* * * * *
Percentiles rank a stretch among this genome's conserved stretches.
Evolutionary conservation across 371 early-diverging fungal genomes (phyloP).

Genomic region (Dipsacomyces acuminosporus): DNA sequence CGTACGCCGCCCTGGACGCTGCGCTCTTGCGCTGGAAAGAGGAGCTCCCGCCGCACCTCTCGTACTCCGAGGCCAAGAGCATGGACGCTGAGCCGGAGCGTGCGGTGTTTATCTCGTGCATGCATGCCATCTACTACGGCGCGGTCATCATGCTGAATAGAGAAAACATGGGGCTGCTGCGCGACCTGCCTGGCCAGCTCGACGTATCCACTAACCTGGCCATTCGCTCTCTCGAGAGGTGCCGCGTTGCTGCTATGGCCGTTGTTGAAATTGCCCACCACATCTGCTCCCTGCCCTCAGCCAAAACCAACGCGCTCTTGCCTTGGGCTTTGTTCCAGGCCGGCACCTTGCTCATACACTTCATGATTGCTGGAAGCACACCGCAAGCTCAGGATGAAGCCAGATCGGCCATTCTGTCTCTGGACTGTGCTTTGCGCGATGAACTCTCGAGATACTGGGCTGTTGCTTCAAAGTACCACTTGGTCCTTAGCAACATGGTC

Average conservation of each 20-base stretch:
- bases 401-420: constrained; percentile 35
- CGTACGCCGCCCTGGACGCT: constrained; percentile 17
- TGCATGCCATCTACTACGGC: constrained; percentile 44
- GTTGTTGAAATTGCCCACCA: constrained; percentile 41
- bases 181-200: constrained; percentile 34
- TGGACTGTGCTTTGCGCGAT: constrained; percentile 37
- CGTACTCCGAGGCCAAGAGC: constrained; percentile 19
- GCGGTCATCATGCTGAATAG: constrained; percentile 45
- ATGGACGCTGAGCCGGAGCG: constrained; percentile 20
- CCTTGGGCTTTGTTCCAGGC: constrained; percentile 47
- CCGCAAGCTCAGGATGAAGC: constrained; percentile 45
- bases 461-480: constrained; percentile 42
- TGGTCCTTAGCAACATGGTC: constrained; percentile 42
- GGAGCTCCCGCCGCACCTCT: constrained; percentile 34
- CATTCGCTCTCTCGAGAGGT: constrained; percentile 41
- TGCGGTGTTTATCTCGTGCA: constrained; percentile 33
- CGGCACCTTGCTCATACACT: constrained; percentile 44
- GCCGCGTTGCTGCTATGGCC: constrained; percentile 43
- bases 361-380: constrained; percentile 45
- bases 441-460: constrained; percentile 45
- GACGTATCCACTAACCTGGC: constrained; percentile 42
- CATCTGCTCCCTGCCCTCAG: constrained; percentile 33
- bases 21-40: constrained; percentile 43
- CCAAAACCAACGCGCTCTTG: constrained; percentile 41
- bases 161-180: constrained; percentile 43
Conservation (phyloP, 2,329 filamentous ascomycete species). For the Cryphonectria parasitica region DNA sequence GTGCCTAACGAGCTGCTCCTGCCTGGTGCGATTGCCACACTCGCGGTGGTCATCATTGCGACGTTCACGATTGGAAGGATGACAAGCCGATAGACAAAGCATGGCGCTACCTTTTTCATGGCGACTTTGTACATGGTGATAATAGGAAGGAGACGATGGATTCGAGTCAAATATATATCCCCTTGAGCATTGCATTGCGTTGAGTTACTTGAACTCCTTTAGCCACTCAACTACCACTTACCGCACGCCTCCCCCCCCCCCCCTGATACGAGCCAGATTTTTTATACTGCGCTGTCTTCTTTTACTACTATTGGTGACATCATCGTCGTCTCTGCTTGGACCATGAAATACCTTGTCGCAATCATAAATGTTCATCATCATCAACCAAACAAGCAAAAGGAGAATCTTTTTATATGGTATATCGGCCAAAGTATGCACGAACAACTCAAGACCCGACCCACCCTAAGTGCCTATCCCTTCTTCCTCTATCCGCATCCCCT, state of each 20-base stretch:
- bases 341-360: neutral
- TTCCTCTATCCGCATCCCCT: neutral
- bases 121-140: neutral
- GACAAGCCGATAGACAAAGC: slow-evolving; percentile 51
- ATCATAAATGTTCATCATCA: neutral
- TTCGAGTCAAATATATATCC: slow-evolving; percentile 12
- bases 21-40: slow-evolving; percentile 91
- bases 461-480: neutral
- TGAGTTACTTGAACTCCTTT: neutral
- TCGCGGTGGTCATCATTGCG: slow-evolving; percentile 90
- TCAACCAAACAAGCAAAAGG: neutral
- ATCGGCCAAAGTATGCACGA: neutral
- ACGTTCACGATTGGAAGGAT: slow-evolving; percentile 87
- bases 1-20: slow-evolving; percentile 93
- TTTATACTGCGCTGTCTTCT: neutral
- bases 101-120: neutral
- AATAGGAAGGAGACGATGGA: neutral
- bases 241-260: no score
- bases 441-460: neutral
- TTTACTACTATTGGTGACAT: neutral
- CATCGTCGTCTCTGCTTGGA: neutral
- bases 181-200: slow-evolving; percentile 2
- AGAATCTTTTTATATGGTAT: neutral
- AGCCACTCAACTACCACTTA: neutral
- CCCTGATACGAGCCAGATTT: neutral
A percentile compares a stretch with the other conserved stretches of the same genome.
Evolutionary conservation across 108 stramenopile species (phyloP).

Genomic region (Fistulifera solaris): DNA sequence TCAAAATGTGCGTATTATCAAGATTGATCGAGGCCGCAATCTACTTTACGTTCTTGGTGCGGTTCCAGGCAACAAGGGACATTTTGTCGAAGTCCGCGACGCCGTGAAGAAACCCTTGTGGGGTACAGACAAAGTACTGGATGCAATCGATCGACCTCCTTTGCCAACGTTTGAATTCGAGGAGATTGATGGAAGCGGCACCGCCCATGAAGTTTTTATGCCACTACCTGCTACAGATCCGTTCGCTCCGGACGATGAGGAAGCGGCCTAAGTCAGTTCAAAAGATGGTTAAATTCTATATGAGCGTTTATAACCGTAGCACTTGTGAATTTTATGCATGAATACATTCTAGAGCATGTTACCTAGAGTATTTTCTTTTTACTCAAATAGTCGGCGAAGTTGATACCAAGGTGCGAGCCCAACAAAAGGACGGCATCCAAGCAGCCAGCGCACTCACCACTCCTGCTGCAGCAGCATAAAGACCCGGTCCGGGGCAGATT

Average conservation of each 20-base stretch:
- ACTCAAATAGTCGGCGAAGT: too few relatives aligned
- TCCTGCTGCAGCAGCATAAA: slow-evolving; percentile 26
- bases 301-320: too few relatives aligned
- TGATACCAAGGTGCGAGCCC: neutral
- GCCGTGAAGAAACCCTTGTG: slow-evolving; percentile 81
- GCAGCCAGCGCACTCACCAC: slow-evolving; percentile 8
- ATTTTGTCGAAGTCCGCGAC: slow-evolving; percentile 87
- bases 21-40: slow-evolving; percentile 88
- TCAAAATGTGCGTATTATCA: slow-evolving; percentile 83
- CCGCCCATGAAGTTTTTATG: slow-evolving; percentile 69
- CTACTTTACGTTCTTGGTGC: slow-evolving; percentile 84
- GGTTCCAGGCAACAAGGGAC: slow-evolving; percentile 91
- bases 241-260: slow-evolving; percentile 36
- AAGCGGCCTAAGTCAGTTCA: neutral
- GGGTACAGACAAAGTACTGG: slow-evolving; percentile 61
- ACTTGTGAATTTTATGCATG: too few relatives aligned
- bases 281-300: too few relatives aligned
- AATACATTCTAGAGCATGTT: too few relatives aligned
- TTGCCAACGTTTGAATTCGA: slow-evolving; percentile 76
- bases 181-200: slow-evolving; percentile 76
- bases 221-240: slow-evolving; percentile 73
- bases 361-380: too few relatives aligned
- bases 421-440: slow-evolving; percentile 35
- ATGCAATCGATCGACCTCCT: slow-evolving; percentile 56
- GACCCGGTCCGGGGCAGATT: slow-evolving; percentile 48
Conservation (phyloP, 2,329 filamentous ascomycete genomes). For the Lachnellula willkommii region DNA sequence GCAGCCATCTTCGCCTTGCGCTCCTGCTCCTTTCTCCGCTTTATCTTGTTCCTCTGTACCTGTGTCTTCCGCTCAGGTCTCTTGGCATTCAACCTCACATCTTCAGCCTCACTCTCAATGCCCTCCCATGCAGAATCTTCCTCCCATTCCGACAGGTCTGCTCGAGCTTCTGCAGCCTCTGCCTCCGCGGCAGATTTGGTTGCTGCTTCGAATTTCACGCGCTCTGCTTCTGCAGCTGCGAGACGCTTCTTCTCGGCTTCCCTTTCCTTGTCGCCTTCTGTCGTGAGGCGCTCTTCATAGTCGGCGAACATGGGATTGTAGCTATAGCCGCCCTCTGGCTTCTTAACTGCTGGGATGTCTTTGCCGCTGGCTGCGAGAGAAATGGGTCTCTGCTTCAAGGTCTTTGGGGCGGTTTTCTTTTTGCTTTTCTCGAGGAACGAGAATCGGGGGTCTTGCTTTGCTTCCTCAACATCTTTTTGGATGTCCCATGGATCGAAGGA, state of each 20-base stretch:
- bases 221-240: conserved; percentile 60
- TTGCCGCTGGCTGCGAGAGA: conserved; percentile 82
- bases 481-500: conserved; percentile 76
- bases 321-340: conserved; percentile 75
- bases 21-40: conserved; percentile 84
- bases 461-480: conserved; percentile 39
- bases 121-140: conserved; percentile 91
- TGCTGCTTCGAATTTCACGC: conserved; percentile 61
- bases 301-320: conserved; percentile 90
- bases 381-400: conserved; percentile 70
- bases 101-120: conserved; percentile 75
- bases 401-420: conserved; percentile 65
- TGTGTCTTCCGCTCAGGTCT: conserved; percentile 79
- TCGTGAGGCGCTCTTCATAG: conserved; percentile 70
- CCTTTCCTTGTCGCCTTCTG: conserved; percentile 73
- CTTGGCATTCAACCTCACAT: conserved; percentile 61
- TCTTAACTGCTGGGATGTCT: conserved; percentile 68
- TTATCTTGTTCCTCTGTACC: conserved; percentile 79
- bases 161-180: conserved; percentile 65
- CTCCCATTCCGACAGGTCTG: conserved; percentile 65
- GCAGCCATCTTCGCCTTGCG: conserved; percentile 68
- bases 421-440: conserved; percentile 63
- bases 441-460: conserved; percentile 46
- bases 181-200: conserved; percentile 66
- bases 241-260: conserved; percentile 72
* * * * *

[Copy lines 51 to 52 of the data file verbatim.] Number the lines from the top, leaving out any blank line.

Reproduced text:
- CATCGTCGTCTCTGCTTGGA: neutral
- bases 181-200: slow-evolving; percentile 2